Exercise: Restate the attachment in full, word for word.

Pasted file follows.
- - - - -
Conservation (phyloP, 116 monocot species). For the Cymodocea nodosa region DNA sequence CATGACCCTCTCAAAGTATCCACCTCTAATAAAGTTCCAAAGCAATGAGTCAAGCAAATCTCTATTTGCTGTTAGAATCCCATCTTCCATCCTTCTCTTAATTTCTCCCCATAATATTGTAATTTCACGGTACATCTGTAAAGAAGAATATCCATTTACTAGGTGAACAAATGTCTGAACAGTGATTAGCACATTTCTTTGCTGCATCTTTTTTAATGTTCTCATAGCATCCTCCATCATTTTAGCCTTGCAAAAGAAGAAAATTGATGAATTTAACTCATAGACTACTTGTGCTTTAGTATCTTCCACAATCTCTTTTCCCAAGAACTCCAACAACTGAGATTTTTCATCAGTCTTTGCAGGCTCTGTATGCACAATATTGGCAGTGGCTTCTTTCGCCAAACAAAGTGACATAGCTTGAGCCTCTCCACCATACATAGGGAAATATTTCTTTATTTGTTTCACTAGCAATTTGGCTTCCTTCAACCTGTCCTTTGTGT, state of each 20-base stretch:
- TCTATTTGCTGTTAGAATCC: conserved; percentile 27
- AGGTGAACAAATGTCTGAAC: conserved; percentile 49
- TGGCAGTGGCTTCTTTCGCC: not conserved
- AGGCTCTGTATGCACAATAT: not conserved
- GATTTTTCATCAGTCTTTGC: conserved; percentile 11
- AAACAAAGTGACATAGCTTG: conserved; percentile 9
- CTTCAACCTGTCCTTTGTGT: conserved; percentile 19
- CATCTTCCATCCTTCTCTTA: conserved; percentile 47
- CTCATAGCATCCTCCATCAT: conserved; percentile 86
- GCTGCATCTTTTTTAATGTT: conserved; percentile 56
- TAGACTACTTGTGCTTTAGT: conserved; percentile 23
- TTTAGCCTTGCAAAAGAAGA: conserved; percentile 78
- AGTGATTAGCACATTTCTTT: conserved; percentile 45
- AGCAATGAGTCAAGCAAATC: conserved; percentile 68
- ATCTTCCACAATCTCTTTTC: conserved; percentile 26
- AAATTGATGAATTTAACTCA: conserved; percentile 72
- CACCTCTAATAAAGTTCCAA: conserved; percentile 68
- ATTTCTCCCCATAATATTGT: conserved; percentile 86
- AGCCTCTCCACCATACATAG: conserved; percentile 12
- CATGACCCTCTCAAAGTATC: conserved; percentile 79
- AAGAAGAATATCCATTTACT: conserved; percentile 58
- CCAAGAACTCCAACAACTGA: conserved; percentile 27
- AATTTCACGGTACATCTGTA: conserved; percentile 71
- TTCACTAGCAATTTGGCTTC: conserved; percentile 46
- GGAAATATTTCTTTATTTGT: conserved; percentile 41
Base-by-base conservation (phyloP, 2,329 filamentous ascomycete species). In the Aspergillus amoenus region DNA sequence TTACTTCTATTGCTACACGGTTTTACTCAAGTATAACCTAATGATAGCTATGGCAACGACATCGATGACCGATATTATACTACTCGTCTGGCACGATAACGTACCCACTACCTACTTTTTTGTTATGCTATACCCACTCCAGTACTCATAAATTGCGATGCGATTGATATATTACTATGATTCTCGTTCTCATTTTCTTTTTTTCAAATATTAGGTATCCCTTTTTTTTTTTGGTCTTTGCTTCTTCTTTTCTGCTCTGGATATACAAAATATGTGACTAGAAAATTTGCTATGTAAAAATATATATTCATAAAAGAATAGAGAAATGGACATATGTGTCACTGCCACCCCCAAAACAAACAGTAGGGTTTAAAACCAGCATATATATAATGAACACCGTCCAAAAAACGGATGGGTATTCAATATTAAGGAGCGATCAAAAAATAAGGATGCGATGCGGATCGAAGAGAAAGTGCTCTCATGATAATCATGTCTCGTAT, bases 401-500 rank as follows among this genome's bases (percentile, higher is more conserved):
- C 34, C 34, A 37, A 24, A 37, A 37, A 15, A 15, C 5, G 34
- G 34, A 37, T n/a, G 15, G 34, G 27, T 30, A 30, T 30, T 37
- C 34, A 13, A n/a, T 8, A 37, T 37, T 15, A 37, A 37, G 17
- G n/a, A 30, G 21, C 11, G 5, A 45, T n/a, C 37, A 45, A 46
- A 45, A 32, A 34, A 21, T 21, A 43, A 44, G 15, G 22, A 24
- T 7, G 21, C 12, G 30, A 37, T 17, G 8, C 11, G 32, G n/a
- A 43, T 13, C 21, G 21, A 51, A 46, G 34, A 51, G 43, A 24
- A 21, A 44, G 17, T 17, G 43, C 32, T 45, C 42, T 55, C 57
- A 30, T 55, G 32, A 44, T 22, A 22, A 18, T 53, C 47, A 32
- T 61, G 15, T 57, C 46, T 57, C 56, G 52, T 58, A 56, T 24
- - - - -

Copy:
Conservation (phyloP, 116 monocot species). For the Cymodocea nodosa region DNA sequence CATGACCCTCTCAAAGTATCCACCTCTAATAAAGTTCCAAAGCAATGAGTCAAGCAAATCTCTATTTGCTGTTAGAATCCCATCTTCCATCCTTCTCTTAATTTCTCCCCATAATATTGTAATTTCACGGTACATCTGTAAAGAAGAATATCCATTTACTAGGTGAACAAATGTCTGAACAGTGATTAGCACATTTCTTTGCTGCATCTTTTTTAATGTTCTCATAGCATCCTCCATCATTTTAGCCTTGCAAAAGAAGAAAATTGATGAATTTAACTCATAGACTACTTGTGCTTTAGTATCTTCCACAATCTCTTTTCCCAAGAACTCCAACAACTGAGATTTTTCATCAGTCTTTGCAGGCTCTGTATGCACAATATTGGCAGTGGCTTCTTTCGCCAAACAAAGTGACATAGCTTGAGCCTCTCCACCATACATAGGGAAATATTTCTTTATTTGTTTCACTAGCAATTTGGCTTCCTTCAACCTGTCCTTTGTGT, state of each 20-base stretch:
- TCTATTTGCTGTTAGAATCC: conserved; percentile 27
- AGGTGAACAAATGTCTGAAC: conserved; percentile 49
- TGGCAGTGGCTTCTTTCGCC: not conserved
- AGGCTCTGTATGCACAATAT: not conserved
- GATTTTTCATCAGTCTTTGC: conserved; percentile 11
- AAACAAAGTGACATAGCTTG: conserved; percentile 9
- CTTCAACCTGTCCTTTGTGT: conserved; percentile 19
- CATCTTCCATCCTTCTCTTA: conserved; percentile 47
- CTCATAGCATCCTCCATCAT: conserved; percentile 86
- GCTGCATCTTTTTTAATGTT: conserved; percentile 56
- TAGACTACTTGTGCTTTAGT: conserved; percentile 23
- TTTAGCCTTGCAAAAGAAGA: conserved; percentile 78
- AGTGATTAGCACATTTCTTT: conserved; percentile 45
- AGCAATGAGTCAAGCAAATC: conserved; percentile 68
- ATCTTCCACAATCTCTTTTC: conserved; percentile 26
- AAATTGATGAATTTAACTCA: conserved; percentile 72
- CACCTCTAATAAAGTTCCAA: conserved; percentile 68
- ATTTCTCCCCATAATATTGT: conserved; percentile 86
- AGCCTCTCCACCATACATAG: conserved; percentile 12
- CATGACCCTCTCAAAGTATC: conserved; percentile 79
- AAGAAGAATATCCATTTACT: conserved; percentile 58
- CCAAGAACTCCAACAACTGA: conserved; percentile 27
- AATTTCACGGTACATCTGTA: conserved; percentile 71
- TTCACTAGCAATTTGGCTTC: conserved; percentile 46
- GGAAATATTTCTTTATTTGT: conserved; percentile 41
Base-by-base conservation (phyloP, 2,329 filamentous ascomycete species). In the Aspergillus amoenus region DNA sequence TTACTTCTATTGCTACACGGTTTTACTCAAGTATAACCTAATGATAGCTATGGCAACGACATCGATGACCGATATTATACTACTCGTCTGGCACGATAACGTACCCACTACCTACTTTTTTGTTATGCTATACCCACTCCAGTACTCATAAATTGCGATGCGATTGATATATTACTATGATTCTCGTTCTCATTTTCTTTTTTTCAAATATTAGGTATCCCTTTTTTTTTTTGGTCTTTGCTTCTTCTTTTCTGCTCTGGATATACAAAATATGTGACTAGAAAATTTGCTATGTAAAAATATATATTCATAAAAGAATAGAGAAATGGACATATGTGTCACTGCCACCCCCAAAACAAACAGTAGGGTTTAAAACCAGCATATATATAATGAACACCGTCCAAAAAACGGATGGGTATTCAATATTAAGGAGCGATCAAAAAATAAGGATGCGATGCGGATCGAAGAGAAAGTGCTCTCATGATAATCATGTCTCGTAT, bases 401-500 rank as follows among this genome's bases (percentile, higher is more conserved):
- C 34, C 34, A 37, A 24, A 37, A 37, A 15, A 15, C 5, G 34
- G 34, A 37, T n/a, G 15, G 34, G 27, T 30, A 30, T 30, T 37
- C 34, A 13, A n/a, T 8, A 37, T 37, T 15, A 37, A 37, G 17
- G n/a, A 30, G 21, C 11, G 5, A 45, T n/a, C 37, A 45, A 46
- A 45, A 32, A 34, A 21, T 21, A 43, A 44, G 15, G 22, A 24
- T 7, G 21, C 12, G 30, A 37, T 17, G 8, C 11, G 32, G n/a
- A 43, T 13, C 21, G 21, A 51, A 46, G 34, A 51, G 43, A 24
- A 21, A 44, G 17, T 17, G 43, C 32, T 45, C 42, T 55, C 57
- A 30, T 55, G 32, A 44, T 22, A 22, A 18, T 53, C 47, A 32
- T 61, G 15, T 57, C 46, T 57, C 56, G 52, T 58, A 56, T 24